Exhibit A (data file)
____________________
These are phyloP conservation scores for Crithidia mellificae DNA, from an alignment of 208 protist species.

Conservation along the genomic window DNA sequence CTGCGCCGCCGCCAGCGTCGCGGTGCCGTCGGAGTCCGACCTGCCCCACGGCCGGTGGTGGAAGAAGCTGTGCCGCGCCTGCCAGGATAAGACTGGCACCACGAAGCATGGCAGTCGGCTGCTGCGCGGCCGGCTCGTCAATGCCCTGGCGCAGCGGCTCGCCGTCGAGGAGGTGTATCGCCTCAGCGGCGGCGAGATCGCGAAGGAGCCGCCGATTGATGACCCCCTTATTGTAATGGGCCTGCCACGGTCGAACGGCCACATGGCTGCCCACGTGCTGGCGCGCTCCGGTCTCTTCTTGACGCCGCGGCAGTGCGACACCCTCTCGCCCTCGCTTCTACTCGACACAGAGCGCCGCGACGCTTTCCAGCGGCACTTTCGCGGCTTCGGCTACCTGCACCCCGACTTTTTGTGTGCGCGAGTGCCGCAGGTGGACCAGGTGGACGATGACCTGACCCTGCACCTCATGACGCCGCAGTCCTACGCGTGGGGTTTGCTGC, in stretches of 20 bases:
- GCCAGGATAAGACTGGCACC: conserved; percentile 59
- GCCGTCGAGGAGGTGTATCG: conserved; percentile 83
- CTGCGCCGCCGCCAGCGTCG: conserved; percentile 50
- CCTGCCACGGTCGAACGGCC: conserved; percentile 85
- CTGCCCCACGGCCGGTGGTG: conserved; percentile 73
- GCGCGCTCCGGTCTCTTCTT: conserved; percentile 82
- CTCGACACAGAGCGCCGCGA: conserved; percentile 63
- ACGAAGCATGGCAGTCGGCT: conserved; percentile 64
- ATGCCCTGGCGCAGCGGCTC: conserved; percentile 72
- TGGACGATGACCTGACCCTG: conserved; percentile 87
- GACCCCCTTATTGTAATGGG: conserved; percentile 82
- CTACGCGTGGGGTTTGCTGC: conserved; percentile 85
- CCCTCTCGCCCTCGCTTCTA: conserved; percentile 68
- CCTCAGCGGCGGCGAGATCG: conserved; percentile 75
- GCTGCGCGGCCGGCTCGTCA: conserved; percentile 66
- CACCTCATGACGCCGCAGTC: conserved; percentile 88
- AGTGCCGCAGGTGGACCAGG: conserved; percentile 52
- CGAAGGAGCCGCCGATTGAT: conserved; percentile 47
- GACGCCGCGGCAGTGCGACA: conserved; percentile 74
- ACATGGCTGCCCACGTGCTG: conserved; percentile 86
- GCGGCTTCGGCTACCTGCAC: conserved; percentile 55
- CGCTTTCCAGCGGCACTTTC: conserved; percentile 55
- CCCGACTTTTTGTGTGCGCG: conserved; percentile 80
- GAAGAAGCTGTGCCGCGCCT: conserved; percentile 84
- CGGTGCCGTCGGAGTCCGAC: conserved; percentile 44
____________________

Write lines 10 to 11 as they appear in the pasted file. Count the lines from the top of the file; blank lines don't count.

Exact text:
- ACGAAGCATGGCAGTCGGCT: conserved; percentile 64
- ATGCCCTGGCGCAGCGGCTC: conserved; percentile 72